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Longmont-made device called cure for hiccups

LONGMONT — Uncontrollable hiccups can be so aggravating that after trying various home remedies — including holding one’s breath or being scared by a friend — the sufferer might exclaim, “This is the last straw!”

Who knew that a straw could be the answer?

Those suffering with hiccups simply suck water through the device, triggering a reaction that is designed to stop the spasms. Courtesy Hiccaway

For Victor Fehlberg, president and CEO of Longmont-based Higher Innovations Inc., the answer was just that: a modified, adjustable plastic straw-like device he calls a HiccAway that has become so successful that it caught the attention of billionaire investor Mark Cuban, earned a spot on television’s “Shark Tank” and grossed $774.000 in sales last year.

The idea couldn’t be simpler: The person with hiccups places the device in a glass of water and must suck fairly hard to get a sip.That pressure created by the HiccAway — technically a “singulstat device” named from singultus,the medical term for hiccups — lowers the diaphragm while opening and then closing the epiglottis, the leaf-shaped flap in the throat that keeps food out of the windpipe. According to the HiccAway website, “Doing so stimulates the phrenic and vagus nerves simultaneously, allowing the brain to reset and stop the hiccups.”

“There’s a tiny hole at the bottom of the straw,” Fehlberg said. “Sipping feels pretty normal at first, but that tiny hole restricts the flow so you have to suck harder. That 100 centimeters of water pressure is sufficient to override that spasm signal.”

Hiccups sufferers might be able to emulate the HiccAway’s effect at home, he said, “but most straws are too narrow and aren’t going to have enough water inside it to make it work.” He said sipping a really thick milkshake might produce a similar effect, “but then you might gain weight.”

The HiccAway generates exactly the pressure needed, Fehlberg said. “We’ve calculated the pressure with instruments, and there are different settings for adults and children; it’s adjustable on the device.”

The reusable devices are manufactured by Plastic Molding Technology at 105 Gay St. in Longmont, then packaged and distributed at Fehlberg’s company at 451 21st Ave. They’re sold for around $14 online through his HiccAway website as well as online at such sites as Amazon and Walmart and in stores such as Ace Hardware.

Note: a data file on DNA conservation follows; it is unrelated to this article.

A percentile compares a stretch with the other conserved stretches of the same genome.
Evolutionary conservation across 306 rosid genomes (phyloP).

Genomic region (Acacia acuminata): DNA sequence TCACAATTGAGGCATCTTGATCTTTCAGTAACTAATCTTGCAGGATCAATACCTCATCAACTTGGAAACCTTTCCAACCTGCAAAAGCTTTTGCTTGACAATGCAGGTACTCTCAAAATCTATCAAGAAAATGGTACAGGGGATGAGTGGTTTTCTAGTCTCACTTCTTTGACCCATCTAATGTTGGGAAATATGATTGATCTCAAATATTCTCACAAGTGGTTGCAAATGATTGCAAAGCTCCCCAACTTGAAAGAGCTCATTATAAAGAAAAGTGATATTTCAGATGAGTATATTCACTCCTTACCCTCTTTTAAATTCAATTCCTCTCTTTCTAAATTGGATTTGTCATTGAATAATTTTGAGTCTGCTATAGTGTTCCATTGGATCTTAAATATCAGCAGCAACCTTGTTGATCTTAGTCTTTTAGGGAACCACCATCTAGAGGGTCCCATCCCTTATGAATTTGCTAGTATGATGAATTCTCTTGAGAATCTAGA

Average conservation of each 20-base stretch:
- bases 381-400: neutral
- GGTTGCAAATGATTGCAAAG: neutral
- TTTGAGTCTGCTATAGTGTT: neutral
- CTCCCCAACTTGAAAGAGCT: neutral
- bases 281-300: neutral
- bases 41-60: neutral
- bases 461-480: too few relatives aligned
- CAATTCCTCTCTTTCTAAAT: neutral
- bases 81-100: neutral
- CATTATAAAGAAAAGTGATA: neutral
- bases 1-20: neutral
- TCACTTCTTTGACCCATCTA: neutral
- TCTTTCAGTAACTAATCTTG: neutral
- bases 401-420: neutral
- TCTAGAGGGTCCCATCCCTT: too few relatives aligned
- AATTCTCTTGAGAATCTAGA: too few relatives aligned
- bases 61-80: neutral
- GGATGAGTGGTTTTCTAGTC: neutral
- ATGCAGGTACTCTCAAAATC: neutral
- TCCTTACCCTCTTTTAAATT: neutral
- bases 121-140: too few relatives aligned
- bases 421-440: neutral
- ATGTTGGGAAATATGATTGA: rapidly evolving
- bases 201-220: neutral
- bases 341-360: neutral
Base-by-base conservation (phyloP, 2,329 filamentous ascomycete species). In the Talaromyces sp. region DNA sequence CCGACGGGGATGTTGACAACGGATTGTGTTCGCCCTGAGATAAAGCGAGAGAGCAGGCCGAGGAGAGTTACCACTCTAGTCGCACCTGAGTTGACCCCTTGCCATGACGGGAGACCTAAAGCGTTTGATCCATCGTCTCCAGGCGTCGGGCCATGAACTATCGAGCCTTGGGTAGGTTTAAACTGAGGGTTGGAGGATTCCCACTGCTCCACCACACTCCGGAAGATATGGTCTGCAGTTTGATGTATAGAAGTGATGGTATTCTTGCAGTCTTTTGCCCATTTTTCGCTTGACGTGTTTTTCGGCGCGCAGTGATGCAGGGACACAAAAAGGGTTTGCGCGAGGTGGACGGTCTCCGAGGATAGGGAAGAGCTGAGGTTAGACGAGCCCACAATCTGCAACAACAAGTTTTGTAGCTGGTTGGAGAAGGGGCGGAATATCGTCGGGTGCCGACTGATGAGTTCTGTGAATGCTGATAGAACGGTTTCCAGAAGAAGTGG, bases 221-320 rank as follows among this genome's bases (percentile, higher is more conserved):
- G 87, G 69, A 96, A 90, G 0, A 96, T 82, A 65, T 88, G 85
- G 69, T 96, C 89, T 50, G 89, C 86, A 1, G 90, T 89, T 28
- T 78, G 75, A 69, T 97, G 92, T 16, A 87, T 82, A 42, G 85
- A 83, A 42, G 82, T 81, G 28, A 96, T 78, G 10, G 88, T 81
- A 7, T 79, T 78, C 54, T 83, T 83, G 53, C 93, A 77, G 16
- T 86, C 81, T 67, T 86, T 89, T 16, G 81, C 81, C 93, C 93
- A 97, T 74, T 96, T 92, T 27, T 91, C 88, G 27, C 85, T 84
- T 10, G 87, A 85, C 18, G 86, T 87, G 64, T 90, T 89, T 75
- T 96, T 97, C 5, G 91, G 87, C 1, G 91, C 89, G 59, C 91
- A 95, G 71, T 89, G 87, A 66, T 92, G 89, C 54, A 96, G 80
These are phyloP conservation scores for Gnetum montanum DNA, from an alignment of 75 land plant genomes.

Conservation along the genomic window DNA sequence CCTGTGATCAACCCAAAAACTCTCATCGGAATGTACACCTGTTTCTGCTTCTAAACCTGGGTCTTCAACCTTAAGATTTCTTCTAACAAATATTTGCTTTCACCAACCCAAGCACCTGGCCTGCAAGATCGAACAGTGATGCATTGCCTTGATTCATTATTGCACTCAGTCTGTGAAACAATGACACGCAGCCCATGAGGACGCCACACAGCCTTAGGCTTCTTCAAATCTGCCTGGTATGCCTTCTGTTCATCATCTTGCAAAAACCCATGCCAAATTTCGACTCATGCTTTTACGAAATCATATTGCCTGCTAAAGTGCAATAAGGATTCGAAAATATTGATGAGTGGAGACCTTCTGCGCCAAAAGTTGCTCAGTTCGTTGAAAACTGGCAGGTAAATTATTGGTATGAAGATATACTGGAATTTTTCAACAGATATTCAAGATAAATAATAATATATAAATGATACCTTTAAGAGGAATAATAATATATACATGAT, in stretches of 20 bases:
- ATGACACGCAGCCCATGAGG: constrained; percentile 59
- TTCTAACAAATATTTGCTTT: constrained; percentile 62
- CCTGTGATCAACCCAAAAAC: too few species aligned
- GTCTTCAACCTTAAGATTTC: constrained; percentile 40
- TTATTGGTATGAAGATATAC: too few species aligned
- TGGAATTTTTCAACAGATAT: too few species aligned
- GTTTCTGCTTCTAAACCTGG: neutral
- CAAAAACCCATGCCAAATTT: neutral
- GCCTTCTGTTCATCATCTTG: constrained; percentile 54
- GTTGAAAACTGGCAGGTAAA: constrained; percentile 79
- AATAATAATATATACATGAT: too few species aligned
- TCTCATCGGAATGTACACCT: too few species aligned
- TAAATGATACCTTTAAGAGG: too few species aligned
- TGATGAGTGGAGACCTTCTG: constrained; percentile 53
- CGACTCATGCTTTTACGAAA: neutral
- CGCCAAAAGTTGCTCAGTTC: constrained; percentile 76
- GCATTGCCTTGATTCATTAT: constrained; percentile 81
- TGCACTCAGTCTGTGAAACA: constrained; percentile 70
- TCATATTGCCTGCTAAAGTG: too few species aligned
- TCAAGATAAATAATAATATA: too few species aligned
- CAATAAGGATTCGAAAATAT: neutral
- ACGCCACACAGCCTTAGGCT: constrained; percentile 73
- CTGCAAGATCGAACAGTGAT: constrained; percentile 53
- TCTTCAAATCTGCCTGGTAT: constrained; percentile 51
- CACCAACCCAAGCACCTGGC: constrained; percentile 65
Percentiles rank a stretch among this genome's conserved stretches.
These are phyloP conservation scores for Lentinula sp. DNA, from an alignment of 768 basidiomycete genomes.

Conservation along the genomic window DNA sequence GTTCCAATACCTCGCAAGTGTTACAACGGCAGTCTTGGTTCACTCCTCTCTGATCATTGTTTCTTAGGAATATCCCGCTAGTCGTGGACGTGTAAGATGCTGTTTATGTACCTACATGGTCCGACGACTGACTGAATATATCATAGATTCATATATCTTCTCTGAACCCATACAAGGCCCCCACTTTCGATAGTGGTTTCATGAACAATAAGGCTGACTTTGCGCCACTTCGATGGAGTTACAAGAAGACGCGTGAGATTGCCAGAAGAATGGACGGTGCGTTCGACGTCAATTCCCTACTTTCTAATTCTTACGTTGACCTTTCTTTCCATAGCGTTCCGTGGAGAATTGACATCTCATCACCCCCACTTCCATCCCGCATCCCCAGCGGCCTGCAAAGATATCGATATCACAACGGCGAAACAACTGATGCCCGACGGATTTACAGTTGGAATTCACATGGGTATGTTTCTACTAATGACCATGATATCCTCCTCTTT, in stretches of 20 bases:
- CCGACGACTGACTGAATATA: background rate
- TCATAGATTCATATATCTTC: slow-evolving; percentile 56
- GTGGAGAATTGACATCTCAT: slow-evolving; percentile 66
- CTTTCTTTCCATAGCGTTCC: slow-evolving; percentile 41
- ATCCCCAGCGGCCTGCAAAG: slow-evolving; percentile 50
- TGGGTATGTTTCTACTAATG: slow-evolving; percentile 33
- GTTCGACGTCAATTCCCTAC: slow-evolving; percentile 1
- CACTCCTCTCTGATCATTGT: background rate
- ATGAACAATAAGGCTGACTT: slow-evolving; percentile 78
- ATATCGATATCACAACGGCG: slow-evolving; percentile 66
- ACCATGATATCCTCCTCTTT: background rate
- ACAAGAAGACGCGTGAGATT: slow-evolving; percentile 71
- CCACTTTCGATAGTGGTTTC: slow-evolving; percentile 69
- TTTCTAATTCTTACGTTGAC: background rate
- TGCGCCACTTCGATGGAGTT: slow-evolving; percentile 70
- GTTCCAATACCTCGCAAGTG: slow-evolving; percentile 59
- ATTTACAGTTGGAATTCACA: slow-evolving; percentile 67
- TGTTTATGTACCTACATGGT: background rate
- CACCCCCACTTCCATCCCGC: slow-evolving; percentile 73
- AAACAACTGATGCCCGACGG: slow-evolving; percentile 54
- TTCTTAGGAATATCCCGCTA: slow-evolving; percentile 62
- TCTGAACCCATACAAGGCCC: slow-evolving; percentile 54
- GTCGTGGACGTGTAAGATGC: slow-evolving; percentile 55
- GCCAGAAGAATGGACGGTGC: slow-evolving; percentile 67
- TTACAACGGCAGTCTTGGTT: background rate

The HiccAway is sold online and through retailers such as Ace Hardware. Courtesy HiccAway

The idea started with Dr. Ali Seifi, an associate professor of neurosurgery and director of the neurological intensive-care unit at the University of Texas Health Science Center in San Antonio.

“His job was to help patients recovering from neurosurgery, and he had a patient that had hiccups and couldn’t stop,” Fehlberg said. “They gave this patient four glasses of water but he vomited all over himself because he drank too much. So the patient said to Dr. Seifi, ‘You can do this brain surgery but you can’t stop my hiccups?’

“Dr. Seifi said, ‘Yeah, that is weird. We should have something.’ So he started researching home remedies and thought about what nerves were involved.”

Seifi knew that hiccups are caused when the vagus and phrenic nerves start spasming, Fehlberg said, “and he thought, ‘What if I could come up with something that provided stimulus to those nerves?’ Well, the first iteration was pretty bad, but I took some of his ideas and came up with this.”

A study published in the Journal of the American Medical Association reported on clinical tests that showed the device was 92% effective in stopping hiccups, and Fehlberg launched the product in 2020 while working at Aim Dynamics in Longmont. He started a Kickstarter campaign to fund production, and that successful campaign caught Cuban’s eye. The exposure on “Shark Tank” followed in January 2022, and Cuban was cut in on 20% of Fehlberg’s new company.

“I felt like he understood the product,” Fehlberg said. “We’d been published in JAMA, and when we mentioned that, his ears perked up and he said, ‘I subscribe to that!’ I don’t think the other sharks fully grasped the medical significance.”

The original HiccAways are what Fehlberg described as a “powder blue, a medical blue, since it is a medical device,” but that the company has released additional colors such as purple, pink, royal blue and green so families can make them their own and say, “That’s Billy’s and that’s Mary’s,” he said.

He’s also devised a carrying case, he said, “because women said they needed it in their purse.”

Fehlberg employs just three people and some part-timers, he said, but added that he’s optimistic about his company’s future.

“We’re working on some other items,” he said. “We think we can solve additional problems.”

Not to mention surviving the inevitable hiccups along the way.

Source: BizWest